Choropleth mapping house sale prices - Part 1. Data Prep

Choropleth mapping house sale prices - Part 1. Data Prep
If you're looking for the dataviz, here it is.

Looking at the stats, the 'Choropleth code walkthrough' has been the most popular post/video by far. On that note, I thought I'd do another Choropleth map. This time I've sprinkled in interactivity to demonstrate d3's 'update' behaviour. In this post, I'll outline the rationale for the visualisation and how to prepare the data for it.    

Coming soon: I'm running a 1-day workshop on visualisation with d3.js (IRL, in Edinburgh) May, 2024. Come join us! 

The Visualisation

Sometime soon I'd like to move house. If you've ever been in this position, the market somewhat comes to dominate your thoughts: where can I buy? how much can I sell for? etc.  

All sales (where I live) in Scotland are recorded by the Registers of Scotland (RoS) and that data is published openly on the government's stats portal.

Those figures are made available for various boundaries including what's called '2011 Intermediate Data Zones' – for a fairly high resolution choropleth map. Here below is the end result:

A video of the visualisation. Alternatively, you can try the real thing here.

The slider controls allows you to choose an amount available towards a house. Areas above or below the value selected are dimmed or activated depending whether you go over a lower quintile, median, or mean value (also controllable).

Getting Price Data

The map reflects data collected for 2021 and 2022. This is the most up-to-date data that was published by the RoS. Other years are available all the way back to 2004 (in this dastaset anyway).

Although the dataset goes to 2022 there are inflation statistics that can help the prices reflect a more recent value. For this I used the UK House Price Index's monthly percentage change for Scotland from Jan 2023 to Feb 2024.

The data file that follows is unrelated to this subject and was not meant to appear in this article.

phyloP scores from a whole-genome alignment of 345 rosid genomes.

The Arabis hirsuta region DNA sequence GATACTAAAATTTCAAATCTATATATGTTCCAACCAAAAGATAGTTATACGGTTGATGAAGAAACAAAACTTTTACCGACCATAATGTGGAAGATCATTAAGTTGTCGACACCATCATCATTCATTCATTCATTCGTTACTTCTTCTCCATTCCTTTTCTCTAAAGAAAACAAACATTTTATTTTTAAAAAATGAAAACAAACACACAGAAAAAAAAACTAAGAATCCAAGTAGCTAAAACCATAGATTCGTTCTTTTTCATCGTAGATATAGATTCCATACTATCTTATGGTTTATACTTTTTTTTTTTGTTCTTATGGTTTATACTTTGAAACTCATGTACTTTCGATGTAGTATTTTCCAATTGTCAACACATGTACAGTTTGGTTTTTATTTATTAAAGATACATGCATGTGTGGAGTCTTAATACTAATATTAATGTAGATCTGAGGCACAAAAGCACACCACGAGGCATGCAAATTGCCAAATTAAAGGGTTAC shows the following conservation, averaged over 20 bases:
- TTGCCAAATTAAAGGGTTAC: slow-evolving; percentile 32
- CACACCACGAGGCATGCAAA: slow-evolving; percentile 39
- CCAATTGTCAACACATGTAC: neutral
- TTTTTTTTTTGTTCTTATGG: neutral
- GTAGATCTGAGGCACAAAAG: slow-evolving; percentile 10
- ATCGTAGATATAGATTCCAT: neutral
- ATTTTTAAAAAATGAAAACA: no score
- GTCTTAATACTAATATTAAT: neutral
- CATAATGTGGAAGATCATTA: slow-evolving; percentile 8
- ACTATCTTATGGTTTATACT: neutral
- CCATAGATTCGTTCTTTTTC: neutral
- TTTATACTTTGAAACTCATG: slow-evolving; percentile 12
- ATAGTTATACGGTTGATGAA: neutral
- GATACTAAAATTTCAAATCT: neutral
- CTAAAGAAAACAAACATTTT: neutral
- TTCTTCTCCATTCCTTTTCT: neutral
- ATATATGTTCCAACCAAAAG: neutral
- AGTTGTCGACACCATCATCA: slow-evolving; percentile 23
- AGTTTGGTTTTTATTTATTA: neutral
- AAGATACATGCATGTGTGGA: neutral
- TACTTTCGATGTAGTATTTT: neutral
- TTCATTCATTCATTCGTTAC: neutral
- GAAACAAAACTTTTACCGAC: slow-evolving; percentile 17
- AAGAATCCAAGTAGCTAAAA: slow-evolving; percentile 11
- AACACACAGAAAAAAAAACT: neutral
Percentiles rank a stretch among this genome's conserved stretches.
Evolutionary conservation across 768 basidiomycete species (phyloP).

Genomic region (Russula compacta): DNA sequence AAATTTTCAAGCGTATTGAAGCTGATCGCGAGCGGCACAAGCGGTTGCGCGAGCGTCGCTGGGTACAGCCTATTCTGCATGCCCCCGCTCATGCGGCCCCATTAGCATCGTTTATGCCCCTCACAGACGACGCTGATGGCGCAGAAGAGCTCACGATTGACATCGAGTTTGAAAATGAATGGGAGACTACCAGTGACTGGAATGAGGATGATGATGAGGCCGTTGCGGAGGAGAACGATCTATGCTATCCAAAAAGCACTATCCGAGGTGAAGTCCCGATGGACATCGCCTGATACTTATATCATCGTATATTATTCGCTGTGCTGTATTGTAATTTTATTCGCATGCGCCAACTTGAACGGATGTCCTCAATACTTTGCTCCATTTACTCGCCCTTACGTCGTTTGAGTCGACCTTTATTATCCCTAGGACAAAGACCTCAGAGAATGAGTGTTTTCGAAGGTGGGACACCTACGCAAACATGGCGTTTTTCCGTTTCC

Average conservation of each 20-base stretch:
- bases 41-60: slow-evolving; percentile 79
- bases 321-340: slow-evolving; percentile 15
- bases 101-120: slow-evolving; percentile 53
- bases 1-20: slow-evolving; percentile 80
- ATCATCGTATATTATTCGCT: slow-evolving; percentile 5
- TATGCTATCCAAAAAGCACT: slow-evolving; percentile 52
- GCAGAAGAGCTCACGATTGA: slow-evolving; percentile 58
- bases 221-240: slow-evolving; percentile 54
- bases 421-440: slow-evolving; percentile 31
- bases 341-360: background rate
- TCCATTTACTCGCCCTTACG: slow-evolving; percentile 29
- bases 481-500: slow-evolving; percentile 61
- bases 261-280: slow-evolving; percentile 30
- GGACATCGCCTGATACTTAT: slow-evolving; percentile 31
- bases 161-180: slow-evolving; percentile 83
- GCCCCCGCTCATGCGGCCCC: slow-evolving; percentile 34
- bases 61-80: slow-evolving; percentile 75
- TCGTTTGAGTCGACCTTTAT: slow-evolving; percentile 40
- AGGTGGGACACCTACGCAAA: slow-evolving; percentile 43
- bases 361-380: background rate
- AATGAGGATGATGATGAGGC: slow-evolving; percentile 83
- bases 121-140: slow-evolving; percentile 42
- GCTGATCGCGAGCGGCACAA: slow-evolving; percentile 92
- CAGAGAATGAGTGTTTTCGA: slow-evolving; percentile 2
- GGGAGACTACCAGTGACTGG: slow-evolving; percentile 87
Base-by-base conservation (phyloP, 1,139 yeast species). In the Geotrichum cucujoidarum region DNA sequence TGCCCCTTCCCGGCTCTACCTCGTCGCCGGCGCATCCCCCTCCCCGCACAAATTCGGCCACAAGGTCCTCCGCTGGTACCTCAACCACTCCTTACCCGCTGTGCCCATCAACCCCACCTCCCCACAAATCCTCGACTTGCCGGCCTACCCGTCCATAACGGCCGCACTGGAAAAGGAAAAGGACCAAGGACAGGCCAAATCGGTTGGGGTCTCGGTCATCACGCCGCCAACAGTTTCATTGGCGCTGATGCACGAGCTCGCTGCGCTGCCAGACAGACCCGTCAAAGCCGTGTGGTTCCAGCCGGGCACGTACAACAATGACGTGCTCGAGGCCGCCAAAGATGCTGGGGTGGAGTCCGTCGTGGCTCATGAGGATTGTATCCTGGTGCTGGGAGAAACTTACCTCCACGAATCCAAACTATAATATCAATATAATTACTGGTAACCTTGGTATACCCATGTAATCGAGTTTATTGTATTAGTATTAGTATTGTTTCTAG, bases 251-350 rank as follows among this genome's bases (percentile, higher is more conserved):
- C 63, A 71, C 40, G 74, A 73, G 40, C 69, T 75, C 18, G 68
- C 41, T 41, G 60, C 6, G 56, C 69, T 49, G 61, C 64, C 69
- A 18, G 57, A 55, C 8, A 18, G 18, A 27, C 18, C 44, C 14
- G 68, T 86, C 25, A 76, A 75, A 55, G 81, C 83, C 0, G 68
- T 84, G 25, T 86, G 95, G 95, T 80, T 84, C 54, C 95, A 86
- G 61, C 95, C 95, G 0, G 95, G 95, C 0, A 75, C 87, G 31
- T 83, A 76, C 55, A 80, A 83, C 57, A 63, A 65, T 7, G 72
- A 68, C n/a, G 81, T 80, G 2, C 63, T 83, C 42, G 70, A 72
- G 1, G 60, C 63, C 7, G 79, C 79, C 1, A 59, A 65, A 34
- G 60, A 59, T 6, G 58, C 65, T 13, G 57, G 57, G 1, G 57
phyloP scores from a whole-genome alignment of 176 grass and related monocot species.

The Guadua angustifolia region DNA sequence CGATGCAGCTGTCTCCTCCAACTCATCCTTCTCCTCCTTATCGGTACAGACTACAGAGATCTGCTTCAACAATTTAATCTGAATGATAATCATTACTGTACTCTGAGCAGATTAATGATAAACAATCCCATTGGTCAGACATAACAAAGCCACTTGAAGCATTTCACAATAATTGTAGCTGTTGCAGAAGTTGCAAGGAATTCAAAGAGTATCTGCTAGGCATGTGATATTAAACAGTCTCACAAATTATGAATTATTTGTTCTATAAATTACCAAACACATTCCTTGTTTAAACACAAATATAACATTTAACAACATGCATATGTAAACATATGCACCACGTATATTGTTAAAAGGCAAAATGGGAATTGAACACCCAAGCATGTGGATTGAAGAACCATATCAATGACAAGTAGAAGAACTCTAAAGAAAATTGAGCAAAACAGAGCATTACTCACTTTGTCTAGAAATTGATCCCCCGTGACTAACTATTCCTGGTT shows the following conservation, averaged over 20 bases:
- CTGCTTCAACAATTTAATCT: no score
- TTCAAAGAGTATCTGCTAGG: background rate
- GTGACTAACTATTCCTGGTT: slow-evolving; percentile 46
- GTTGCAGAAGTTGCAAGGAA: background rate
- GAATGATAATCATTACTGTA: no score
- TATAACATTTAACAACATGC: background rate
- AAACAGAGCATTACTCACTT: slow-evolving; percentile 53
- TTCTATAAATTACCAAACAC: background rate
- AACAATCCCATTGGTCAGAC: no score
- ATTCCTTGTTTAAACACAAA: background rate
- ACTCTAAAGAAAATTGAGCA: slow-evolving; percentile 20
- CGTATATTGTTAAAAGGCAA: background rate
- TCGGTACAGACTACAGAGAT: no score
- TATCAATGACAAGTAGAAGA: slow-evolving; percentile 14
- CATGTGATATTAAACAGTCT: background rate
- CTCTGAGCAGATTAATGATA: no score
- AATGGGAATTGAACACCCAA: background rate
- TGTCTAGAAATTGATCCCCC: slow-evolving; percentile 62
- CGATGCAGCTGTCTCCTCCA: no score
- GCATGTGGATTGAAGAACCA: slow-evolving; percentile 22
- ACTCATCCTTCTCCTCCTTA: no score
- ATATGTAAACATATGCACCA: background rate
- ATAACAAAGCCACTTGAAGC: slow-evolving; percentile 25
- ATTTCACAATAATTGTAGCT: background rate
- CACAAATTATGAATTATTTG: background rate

The pricing dataset exported from the stats hub was in great condition so I didn't have any cleaning to do. The only thing was figuring out how to actually export the data I wanted using the 'data cart' feature. The thing that threw me off was needing to navigate away from the dataset to the 'Atlas' in order to add desired rows to the export. It's not immediately intuitive so you need to read the guide rather than jumping in as I usually like to do.

Here's a video of the process that might be help:

Building a 'Data Cart'

Preparing the Boundary Data

The Scottish stats hub has a companion spatial data hub - where you can download various open boundary data. In this case, the 'Intermediate Zone Boundaries 2011'.

The boundaries come as ESRI Shapefiles, so they need some conversion before we can use them with the d3-geo functions. For this purpose, MapShaper is a tremendous tool that does what we need.

I owe a lot to this tutorial by Dylan Moriarty that helped me get a start with MapShaper. 

At first I used the MapShaper GUI to open the Shapefiles, and before converting to TopoJSON simplify the map boundaries somewhat.

Using the 'Simplify' feature in MapShaper

Troubleshooting a broken map export

When I first exported to TopoJSON and attempted to render the map with D3 I saw nothing. Fiddling with the projection parameters I was able to produce a big mess. Inspecting the boundary paths I could see the 'd' attribute had 'NaN' scattered throughout what should be a string of coordinates. If you know your JS, NaN = "Not a number".